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Commentary By Michael Shindler

Replace Welfare With a Negative Income Tax

Economics Tax & Budget

Amid years of perpetual congressional gridlock and partisan rivalry, the notion that both Republicans and Democrats could come together in support of sweeping welfare reform seems laughable. Yet, if it were to happen, the likeliest candidate for such a reformative policy might be the negative income tax (NIT). Versions of the NIT have been touted by Milton Friedman, Richard Nixon, and even the Green Party.  Even Martin Luther King, in his last book, Where Do We Go from Here: Chaos or Community?, wrote, “the solution to poverty is to abolish it directly by a now widely discussed measure: the guaranteed income.” Each version more or less entails the same basic structure.

A progressive income tax is one that taxes individuals at a rate which increases as income increases. This is the norm in most developed countries. For example, the United States levies a personal income top tax rate of 39.6 percent on individual taxable incomes over $413,201, and a bottom rate of 10 percent on taxable income under $9,225.

Under the most basic form of the NIT, people still see increased tax rates as their income levels grow. But when incomes decline past a certain threshold, the government credits taxpayers a percentage of their income that decreases as their income approaches the threshold such that for whatever income a taxpayer earns below the threshold, he is credited with the difference between his income and the threshold. For example, if the threshold were $1,000 and Ambrose only had an income of $700, the government would credit him $300 after. If Ambrose instead earned above $1,000, he would be taxed at increasing rates corresponding to his level of income. Slightly more nuanced versions of the NIT, such as the one famously proposed by Friedman, credit applicable individuals at flat rates such as 50 or 25 percent of their earned income below the threshold. In all cases the government acts to “guarantee” a certain level of income.  

Often the NIT is implemented in a diluted form. The United States uses a version of the NIT (the Earned Income Tax Credit, which also enjoys bipartisan support). In Israel, a very limited NIT is employed for individuals in low income brackets who meet a range of criteria.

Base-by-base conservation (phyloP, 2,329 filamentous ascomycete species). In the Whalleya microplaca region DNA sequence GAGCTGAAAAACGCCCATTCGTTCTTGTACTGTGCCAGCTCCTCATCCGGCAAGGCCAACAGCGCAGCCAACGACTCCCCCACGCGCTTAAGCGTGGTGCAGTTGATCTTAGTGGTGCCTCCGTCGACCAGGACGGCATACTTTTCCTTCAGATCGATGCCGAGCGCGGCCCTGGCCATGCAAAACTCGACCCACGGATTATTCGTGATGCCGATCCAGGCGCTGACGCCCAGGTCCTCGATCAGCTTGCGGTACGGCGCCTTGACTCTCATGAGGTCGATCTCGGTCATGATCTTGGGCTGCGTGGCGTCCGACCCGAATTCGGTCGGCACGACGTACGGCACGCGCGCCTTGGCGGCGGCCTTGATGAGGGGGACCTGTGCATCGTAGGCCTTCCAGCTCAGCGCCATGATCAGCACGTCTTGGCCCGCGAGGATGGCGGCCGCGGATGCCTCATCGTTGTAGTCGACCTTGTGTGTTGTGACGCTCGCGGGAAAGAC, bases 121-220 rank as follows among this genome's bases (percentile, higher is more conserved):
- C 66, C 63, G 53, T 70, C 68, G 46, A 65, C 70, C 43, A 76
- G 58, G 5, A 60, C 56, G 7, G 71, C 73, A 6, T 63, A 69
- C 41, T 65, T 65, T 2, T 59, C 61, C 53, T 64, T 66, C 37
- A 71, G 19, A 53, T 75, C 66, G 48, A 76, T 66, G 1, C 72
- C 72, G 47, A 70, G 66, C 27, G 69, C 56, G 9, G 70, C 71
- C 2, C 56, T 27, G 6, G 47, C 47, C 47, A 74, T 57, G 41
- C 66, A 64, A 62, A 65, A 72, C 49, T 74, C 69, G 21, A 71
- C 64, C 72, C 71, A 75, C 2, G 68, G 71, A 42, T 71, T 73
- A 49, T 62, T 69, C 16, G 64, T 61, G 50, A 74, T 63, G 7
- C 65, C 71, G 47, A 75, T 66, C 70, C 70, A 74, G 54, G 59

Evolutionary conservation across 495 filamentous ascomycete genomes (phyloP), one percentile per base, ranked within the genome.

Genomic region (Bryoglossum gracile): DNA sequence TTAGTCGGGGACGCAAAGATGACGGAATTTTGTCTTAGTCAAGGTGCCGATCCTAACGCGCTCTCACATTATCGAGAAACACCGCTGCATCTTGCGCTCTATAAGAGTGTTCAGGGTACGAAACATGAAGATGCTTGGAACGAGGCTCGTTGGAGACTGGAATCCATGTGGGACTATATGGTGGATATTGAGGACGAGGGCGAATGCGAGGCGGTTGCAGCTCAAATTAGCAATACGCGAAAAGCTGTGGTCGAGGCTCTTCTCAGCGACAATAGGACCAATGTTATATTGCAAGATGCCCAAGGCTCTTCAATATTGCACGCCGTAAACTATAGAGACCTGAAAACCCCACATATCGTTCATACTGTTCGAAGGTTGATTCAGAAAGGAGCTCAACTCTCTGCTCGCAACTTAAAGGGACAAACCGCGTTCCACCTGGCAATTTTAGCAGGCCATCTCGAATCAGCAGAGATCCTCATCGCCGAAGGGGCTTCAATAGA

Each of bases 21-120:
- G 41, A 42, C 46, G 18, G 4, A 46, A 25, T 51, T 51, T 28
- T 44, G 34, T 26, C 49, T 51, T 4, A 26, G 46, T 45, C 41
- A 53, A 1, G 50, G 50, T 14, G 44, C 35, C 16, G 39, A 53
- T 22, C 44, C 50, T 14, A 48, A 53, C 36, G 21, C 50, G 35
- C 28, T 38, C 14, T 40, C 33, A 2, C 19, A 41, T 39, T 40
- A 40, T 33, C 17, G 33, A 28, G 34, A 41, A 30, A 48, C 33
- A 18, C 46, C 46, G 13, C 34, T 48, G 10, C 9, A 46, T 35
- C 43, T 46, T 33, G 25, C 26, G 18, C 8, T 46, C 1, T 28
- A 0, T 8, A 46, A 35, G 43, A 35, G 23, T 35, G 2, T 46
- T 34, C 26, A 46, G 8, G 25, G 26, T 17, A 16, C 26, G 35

The NIT has two big selling points. Its efficiency gains support from fiscal conservatives while its implications for social fairness garner support from progressives. 

Currently, the American welfare system consists of many agencies staffed by a multitude of employees at an enormous cost to American taxpayers.  Under a NIT, the government could effectively “cut out the middleman,” and transfer funds directly from taxpayers to welfare recipients at a substantially lower cost to taxpayers. Furthermore, unlike other forms of welfare which subsidize specific products and services (thereby driving up their respective market prices) the NIT would create fewer market distortions.  

From the enlightenment onward, philosophers have stressed the importance of creating “fair” societies. They believe that even the worst off should have lives that any constituent member would consider to be within the material bounds necessary to sustain human dignity. While welfare brings society closer to reaching this point, a NIT would almost instantaneously empower people with a small safety net which could afford them access to fundamental goods and services which help people to preserve and protect their basic dignity.